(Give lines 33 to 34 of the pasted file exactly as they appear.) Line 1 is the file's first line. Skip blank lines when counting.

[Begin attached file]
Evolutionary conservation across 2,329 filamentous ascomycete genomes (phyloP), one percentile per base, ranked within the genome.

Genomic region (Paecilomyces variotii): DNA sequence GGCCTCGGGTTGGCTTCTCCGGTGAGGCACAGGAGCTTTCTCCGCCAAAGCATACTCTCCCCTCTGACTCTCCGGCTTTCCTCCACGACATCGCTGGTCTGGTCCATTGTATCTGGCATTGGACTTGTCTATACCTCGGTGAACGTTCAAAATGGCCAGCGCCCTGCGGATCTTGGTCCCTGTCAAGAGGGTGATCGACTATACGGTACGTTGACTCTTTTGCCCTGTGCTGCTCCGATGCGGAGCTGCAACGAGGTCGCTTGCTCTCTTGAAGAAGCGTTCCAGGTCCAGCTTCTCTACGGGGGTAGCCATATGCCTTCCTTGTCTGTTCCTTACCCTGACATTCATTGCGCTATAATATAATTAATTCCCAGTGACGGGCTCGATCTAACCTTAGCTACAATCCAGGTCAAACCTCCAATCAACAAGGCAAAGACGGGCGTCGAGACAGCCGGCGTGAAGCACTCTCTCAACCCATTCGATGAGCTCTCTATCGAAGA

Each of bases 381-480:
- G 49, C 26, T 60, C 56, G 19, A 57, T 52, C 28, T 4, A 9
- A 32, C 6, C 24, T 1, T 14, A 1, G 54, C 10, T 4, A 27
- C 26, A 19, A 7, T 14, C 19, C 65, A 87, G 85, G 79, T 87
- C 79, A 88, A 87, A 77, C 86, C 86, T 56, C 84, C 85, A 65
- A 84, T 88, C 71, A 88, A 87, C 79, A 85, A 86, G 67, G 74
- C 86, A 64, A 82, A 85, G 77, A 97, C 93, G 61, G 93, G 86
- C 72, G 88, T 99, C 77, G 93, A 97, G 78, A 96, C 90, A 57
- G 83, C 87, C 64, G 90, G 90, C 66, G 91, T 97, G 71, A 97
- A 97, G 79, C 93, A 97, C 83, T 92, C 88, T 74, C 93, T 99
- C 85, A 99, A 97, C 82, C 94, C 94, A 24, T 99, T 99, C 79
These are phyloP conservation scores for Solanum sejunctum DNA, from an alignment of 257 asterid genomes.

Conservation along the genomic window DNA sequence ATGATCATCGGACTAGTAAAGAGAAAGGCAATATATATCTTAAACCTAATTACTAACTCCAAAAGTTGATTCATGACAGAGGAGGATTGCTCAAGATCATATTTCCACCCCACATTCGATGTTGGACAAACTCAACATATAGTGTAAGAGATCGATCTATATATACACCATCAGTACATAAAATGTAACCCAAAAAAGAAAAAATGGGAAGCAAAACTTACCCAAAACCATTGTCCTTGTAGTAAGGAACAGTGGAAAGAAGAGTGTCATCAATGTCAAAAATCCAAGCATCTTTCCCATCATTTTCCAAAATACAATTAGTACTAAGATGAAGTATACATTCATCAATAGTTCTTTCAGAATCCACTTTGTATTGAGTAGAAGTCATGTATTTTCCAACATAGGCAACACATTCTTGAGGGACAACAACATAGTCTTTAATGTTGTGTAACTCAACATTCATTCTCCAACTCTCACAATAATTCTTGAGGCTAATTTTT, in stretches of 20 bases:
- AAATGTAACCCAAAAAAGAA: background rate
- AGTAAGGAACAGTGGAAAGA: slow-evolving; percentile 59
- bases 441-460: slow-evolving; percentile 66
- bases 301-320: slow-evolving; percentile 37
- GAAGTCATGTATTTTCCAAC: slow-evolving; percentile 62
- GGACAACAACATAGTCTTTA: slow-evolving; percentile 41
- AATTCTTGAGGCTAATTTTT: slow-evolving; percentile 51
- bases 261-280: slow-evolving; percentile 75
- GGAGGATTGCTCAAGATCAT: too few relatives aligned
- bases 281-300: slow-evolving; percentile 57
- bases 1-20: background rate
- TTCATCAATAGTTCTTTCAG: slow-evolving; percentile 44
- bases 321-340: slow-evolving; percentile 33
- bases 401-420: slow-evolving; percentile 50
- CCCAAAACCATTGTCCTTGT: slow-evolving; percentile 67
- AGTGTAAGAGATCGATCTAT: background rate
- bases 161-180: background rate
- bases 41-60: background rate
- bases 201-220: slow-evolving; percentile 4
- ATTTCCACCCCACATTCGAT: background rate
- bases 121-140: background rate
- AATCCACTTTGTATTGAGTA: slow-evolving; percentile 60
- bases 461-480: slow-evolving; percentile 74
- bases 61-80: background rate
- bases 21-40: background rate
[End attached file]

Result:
- bases 41-60: background rate
- bases 201-220: slow-evolving; percentile 4